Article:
'House of Health (HH)' San Juan de Dios is nestled in the middle of the charming town of Támesis. From a public health perspective, the HH San Juan de Dios is on the cutting edge of progressive innovation.
During the early 1990's, Medellin had the world's highest homicide rate of 400 for every 100,000 people. The history of violence and the influx of people into this urban area demanded a change in the way people understood and lived in their city.
Today marks Day 2 of the Post-Conflict Colombia and Public Health course -- a project of the Open Hands Initiative and Harvard Humanitarian Initiative (HHI), in collaboration with the University of Antioquia School of Medicine.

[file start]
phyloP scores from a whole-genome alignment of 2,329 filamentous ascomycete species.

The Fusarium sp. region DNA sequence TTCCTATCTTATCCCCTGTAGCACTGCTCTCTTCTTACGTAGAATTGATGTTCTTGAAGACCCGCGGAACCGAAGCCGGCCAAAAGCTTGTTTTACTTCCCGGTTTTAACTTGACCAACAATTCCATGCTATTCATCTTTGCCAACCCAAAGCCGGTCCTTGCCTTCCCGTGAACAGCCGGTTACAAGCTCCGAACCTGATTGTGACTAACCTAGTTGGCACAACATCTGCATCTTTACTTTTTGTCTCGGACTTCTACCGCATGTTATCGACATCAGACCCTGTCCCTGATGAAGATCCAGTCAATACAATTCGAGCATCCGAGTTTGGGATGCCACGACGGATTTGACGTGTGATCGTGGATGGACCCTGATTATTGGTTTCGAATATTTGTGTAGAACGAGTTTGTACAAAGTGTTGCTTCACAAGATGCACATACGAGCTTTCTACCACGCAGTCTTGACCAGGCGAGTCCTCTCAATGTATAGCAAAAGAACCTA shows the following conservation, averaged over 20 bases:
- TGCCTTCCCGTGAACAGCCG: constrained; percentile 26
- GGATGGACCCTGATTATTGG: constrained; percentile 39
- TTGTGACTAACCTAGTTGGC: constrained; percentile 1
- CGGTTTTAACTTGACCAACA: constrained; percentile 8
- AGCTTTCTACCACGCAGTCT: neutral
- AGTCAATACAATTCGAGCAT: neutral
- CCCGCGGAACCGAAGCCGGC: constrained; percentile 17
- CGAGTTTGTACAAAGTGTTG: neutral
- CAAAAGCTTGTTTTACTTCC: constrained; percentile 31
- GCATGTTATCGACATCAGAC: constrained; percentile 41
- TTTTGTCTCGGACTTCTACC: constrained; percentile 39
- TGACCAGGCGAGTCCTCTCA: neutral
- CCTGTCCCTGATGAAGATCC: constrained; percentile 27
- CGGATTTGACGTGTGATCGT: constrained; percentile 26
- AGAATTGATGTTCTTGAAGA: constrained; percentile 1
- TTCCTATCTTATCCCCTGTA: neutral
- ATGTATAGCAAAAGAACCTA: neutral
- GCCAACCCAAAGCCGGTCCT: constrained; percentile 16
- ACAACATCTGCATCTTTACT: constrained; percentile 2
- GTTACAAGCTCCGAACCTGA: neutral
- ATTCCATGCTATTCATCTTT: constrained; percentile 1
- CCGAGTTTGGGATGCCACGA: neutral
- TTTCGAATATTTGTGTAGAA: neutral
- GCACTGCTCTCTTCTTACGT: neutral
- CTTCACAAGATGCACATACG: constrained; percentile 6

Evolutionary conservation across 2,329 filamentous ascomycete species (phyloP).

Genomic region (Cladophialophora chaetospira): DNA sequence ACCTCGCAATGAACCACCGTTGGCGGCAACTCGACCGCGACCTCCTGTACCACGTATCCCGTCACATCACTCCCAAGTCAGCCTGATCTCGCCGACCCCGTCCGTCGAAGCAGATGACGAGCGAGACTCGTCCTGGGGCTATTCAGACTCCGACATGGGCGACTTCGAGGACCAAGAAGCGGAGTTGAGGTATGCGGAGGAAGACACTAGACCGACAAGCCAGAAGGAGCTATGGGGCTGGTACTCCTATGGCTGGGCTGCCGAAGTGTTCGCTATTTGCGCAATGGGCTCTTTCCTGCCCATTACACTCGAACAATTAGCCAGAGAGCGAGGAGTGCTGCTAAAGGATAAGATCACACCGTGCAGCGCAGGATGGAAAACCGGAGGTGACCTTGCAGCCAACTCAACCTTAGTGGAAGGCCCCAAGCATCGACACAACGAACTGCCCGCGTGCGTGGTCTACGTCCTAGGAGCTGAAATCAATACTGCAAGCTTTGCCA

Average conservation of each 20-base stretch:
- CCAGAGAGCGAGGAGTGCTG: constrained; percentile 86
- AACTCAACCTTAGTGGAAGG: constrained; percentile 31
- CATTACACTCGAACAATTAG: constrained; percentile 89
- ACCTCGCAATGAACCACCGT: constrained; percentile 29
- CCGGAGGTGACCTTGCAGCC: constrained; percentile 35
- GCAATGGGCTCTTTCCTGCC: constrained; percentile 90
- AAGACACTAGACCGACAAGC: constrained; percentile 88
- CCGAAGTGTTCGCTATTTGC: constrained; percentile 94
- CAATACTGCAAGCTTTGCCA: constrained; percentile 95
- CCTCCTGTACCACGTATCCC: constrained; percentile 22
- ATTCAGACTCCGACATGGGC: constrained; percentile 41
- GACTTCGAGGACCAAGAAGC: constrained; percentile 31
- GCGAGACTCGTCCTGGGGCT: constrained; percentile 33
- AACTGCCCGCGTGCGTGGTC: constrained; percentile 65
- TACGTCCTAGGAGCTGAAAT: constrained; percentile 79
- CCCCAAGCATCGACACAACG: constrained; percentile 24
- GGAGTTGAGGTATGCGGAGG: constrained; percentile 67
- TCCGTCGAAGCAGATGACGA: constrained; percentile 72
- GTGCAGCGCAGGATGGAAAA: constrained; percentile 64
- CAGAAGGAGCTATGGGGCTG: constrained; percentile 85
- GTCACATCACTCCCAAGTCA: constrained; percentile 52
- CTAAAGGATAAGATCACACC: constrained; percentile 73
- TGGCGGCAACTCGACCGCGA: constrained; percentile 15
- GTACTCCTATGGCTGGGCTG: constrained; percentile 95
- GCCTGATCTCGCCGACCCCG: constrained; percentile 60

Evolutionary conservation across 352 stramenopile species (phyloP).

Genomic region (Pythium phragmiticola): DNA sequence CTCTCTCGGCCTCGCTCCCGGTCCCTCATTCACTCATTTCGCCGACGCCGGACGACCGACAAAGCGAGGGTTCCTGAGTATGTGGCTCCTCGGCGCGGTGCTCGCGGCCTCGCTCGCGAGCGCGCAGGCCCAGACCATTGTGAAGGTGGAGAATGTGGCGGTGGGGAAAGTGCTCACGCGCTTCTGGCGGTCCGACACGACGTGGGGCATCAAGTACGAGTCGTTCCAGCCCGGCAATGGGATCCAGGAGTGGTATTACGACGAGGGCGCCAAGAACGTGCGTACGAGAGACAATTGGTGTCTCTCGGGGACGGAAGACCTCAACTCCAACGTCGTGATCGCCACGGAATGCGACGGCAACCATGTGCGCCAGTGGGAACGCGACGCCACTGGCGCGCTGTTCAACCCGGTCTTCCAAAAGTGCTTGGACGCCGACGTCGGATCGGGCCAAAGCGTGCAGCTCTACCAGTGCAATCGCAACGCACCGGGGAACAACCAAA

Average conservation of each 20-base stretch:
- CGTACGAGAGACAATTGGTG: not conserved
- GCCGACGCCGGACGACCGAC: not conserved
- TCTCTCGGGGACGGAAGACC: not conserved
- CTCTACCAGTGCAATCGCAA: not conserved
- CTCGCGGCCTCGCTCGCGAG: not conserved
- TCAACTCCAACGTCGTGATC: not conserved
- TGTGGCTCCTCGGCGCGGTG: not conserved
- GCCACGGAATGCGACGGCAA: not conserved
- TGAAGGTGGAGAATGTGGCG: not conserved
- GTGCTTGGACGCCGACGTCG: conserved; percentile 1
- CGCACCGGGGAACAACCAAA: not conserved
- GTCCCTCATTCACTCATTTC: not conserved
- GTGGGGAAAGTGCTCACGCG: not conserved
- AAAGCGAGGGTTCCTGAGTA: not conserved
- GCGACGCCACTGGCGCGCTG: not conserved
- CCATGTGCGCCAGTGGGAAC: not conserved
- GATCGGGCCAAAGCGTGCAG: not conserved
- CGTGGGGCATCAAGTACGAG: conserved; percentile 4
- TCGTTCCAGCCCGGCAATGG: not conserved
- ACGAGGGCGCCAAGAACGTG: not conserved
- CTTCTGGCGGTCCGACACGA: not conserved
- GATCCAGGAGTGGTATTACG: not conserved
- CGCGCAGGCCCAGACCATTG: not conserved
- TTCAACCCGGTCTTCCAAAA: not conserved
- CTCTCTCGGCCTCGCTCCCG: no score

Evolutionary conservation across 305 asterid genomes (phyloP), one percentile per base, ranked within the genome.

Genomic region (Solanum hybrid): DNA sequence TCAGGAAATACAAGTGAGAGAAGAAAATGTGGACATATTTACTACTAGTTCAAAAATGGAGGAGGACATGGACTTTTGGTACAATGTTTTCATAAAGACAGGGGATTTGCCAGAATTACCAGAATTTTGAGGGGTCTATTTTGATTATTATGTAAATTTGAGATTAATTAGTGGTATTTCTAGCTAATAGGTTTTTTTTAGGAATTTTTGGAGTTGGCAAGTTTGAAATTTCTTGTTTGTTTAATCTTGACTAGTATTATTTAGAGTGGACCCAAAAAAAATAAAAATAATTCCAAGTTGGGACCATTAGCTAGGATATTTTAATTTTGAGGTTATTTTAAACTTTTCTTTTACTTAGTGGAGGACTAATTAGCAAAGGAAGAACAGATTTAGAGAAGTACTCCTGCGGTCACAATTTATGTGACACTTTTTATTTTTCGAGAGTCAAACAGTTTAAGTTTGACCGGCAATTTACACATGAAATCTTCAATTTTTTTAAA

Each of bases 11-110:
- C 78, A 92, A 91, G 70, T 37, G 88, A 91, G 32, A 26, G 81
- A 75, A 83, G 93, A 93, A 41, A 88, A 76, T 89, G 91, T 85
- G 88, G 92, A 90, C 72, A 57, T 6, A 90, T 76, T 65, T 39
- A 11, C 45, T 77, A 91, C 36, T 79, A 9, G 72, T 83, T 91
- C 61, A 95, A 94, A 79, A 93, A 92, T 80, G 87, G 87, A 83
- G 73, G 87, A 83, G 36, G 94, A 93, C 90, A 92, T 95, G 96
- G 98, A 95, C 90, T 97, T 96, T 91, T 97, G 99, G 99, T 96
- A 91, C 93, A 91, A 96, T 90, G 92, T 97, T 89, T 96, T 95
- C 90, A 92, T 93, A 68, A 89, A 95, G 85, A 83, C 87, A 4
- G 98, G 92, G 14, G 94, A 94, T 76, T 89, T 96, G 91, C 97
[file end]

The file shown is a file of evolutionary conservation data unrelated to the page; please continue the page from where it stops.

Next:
During my time in Gulu, I experienced the warmth of the Acholi people, through tasting local foods and boda rides and conversation. I look forward to returning in 2016, when Educate! will implement our programs and help empower youth with skills to combat unemployment.
Recovering from conflict is a lifelong journey. Working to change attitudes that support violence and foster those that prevent violence is essential for sustainable peace, not only for couples like Abby and Kyalu, but also for communities and countries.
This year -- as inequality threatens the fabric of the United States and so many countries around the world -- may we all, wherever we are from, recommit to the idea of human equality, of freedom, of dignity.
Every 90 minutes, a woman is raped in Sri Lanka, and is the fifth-worst country in the world for domestic abuse. Yet we boast of our achievements in the millennium development goals and human development indicators. This begs the question, what kind of 'development' are we talking about?